Her delicate warm hand trembled as I held it in mine. It was as if a heart-throb had run through Serena's veins, and when I looked at her, her cheeks were flushed, and her breathing was quick. Just when I was on the point of asking her whence this sudden agitation proceeded, I was painfully enlightened; I heard the trampling of a horse's feet, and Bruno immediately after dismounted at the gate. Serena must have recognized the sound of his horse's feet, while yet at a distance.

"Is that it?" thought I, and a slow fearful shuddering ran, like an evil omen, through my body and soul. I pressed Serena's hand firmer, I felt myself constrained to embrace her, to press her more ardently to me, but I was prevented by Bruno's hasty entrance. He always comes like a storm; however he now shook my hand so heartily, and cast such a sweet look at Serena,

that the uncomfortable impression which his sudden appearance made upon me, vanished in some measure.

Serena now sat intently at work at her embroidery frame, and Bruno's eyes rested on her fingers, and the flowers of their production. "It is a fine day!" said I to Bruno,-"Yes!" replied he, with a melodious voice, "but now only do I feel it!" we were silent for awhile, and I was glad when our trio was changed into a quartet by Björn, and soon after into a quintet by Stellan.

But this did not appear to please Bruno, he rose, and after having paced up and down the room several times, seated himself at the other end of the room at the piano, and softly, as if with hardly suppressed feelings, poured forth his tide of melody in all its wondrous expression. Serena appeared to dream; she paid no attention to the conversation, nor was she roused until we began to speak of the approaching golden nuptials of her grand-parents.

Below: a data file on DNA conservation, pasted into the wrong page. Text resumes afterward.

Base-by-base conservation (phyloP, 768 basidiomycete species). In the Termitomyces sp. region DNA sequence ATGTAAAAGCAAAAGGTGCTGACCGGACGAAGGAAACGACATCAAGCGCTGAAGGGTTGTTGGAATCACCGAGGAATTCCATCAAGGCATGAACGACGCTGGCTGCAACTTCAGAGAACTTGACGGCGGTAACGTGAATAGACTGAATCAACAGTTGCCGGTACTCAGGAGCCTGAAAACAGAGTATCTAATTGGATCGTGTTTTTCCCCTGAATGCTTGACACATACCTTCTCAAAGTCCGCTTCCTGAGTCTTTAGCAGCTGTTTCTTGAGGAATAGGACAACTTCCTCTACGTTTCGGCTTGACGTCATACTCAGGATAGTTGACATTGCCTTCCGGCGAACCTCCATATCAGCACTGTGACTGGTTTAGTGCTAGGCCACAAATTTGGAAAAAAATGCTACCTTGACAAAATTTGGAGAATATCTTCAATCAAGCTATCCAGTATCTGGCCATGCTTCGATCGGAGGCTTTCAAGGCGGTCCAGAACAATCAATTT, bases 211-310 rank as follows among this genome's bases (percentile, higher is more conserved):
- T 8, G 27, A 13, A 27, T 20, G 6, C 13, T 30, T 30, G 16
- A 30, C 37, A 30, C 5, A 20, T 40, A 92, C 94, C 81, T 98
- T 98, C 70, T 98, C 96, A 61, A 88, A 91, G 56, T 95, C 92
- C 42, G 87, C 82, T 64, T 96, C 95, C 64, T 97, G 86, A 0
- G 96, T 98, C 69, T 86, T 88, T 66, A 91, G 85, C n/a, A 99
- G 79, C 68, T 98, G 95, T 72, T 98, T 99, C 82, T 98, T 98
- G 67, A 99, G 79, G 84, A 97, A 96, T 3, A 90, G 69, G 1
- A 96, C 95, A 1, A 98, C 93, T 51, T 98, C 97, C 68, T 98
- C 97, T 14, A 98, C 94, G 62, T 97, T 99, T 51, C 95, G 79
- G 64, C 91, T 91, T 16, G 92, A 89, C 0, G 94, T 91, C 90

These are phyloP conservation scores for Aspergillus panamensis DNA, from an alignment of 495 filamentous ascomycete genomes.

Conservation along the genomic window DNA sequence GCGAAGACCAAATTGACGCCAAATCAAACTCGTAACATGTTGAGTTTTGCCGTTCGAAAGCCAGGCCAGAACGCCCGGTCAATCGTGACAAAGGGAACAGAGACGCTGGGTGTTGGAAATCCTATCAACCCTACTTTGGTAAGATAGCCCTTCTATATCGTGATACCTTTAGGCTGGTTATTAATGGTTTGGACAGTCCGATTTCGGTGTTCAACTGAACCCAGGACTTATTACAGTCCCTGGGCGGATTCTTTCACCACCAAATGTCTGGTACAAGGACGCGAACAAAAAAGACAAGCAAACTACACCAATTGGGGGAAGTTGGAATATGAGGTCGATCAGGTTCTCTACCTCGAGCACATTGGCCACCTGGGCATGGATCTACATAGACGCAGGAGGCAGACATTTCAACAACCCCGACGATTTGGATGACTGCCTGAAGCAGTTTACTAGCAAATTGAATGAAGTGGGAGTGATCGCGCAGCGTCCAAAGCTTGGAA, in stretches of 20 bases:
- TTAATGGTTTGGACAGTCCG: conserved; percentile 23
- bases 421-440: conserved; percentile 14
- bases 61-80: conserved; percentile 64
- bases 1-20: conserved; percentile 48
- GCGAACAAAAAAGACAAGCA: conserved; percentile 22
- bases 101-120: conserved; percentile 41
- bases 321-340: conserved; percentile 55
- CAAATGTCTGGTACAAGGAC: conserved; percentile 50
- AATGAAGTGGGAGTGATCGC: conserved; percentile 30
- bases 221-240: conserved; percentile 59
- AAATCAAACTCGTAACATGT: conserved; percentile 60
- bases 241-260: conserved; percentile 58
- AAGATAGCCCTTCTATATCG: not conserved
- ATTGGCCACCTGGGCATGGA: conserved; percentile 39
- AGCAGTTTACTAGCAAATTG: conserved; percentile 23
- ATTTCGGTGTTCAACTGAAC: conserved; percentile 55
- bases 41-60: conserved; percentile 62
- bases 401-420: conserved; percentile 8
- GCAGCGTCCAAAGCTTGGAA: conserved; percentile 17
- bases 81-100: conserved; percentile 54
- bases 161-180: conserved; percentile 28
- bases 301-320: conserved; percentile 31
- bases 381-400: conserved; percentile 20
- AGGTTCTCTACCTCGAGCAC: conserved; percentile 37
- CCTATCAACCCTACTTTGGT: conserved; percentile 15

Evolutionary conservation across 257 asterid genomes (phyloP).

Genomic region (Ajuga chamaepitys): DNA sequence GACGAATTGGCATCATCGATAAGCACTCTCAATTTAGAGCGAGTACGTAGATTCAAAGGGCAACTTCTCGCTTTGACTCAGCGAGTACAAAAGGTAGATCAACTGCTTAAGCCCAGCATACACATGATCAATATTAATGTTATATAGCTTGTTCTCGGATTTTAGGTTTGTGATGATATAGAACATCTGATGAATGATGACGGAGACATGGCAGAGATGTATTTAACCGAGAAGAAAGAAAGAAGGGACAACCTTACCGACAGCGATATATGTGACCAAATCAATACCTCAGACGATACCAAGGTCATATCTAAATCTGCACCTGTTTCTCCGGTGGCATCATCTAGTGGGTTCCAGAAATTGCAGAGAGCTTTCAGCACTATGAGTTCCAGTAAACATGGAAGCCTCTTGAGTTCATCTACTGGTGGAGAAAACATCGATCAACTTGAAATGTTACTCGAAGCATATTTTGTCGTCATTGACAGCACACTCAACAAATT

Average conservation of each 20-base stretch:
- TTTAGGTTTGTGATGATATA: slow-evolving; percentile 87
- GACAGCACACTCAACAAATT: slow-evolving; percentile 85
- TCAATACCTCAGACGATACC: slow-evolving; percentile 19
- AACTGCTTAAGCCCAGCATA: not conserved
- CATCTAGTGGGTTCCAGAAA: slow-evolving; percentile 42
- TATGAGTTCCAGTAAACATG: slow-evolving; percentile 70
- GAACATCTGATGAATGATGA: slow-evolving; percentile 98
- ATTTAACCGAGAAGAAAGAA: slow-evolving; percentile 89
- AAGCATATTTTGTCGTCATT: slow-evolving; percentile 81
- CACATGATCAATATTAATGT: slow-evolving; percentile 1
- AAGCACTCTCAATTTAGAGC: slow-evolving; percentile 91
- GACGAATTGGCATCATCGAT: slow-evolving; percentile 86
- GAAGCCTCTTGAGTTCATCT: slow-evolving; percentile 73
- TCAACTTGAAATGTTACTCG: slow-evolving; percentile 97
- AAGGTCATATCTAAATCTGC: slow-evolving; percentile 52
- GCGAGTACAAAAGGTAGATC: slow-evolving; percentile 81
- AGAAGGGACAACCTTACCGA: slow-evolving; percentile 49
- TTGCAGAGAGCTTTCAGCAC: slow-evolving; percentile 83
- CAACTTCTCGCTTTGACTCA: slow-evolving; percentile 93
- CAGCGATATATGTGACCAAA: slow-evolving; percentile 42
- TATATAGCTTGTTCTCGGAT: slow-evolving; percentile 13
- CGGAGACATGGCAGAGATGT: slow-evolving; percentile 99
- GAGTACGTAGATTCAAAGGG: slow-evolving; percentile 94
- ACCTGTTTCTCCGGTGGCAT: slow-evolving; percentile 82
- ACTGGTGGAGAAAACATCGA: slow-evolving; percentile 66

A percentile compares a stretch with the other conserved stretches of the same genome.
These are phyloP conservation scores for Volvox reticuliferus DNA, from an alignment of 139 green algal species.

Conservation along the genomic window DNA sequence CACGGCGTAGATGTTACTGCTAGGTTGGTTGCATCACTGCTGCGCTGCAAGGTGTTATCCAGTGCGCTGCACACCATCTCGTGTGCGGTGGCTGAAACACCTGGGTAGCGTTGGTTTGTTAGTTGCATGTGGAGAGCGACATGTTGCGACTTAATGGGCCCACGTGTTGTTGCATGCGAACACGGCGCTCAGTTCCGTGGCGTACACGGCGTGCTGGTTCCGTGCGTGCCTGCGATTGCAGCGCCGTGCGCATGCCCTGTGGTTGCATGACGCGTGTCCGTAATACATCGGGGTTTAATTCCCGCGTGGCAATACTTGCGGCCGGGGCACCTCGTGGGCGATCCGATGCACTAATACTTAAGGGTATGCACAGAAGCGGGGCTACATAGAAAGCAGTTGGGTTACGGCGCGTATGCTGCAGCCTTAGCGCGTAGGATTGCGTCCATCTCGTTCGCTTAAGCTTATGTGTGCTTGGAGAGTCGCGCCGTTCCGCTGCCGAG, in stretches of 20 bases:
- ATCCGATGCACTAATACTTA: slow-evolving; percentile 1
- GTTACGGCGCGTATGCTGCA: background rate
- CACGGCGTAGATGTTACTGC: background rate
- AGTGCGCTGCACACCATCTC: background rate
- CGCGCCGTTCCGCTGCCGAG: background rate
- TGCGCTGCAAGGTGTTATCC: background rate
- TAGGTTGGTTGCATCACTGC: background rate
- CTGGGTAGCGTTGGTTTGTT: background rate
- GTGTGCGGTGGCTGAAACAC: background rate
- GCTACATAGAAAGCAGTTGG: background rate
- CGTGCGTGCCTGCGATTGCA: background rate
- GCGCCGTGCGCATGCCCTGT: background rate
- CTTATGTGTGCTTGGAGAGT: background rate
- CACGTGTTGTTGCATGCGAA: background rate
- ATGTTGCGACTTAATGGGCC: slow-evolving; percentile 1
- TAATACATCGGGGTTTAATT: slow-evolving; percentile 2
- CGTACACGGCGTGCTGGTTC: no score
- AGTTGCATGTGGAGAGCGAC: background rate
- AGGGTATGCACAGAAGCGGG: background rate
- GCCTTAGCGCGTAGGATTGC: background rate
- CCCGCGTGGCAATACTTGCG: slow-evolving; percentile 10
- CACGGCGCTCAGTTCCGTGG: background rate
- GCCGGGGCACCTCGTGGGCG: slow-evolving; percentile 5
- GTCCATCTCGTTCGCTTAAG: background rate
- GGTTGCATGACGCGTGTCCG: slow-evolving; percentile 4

"It must after all be a touching moment," said I, warmly, "to look back from such a day upon an extended series of years, and to see in their long course nothing but pure recollections and good works."

Bruno moved, the sounds died away, he bowed himself over the chair back, and I saw that he was listening.

Stellan sighed, and said: "Such a happiness is the lot of but few mortals!"

And why, Cousin Stellan?" I began.

"Because so few live for it! because so few wish to know and to govern themselves!"

"And who knows himself? Who can govern himself?" inquired Bruno, rising.

"Hm! I hope very many!" replied I, somewhat confounded at this harsh interruption.

"Yes! people fancy so," proceeded Bruno, with gloomy vehemency, "they imagine they know their own power, and solely because they have not been tried, because they have never looked really into the depth of their souls. Circumstances smoothen their course, life passes like a sunny day, and the tranquil spirit, unobscured by any shadows, unshaken by any storm, believes itself to be bright and strong. The Blind! The Fortunate! They know but little of life; but what man who has experienced the temptations, the torments, and joys of the world; what man, who, has felt his soul shaken by passion, ventures to say, that he knows himself, that he can be and do whatever he chooses. And who is always the same? Look into history, do not vices and miserable actions stain the life of the greatest men? Cannot the malefactor perform noble actions? May we not, in one, moment possess a paradise of love in our hearts, whilst in another, all may be cold and desolate within? To know one's self, is it not to feel that man's heart is a wrestlingplace for all contradictions, for all possibilities, a tennis-ball between heaven and earth, with which devils and angels play? Man can do every thing but be consistent; he is capable of performing the greatest, the noblest actions, but only for a moment; the next drags him downwards. To know one's self, is, to know one's weakness." Like an impetuous torrent, which suddenly dashes over its banks, and breaks through all impediment, thus rushed out Bruno's speech, and I confess that I felt myself as it were, carried away by it.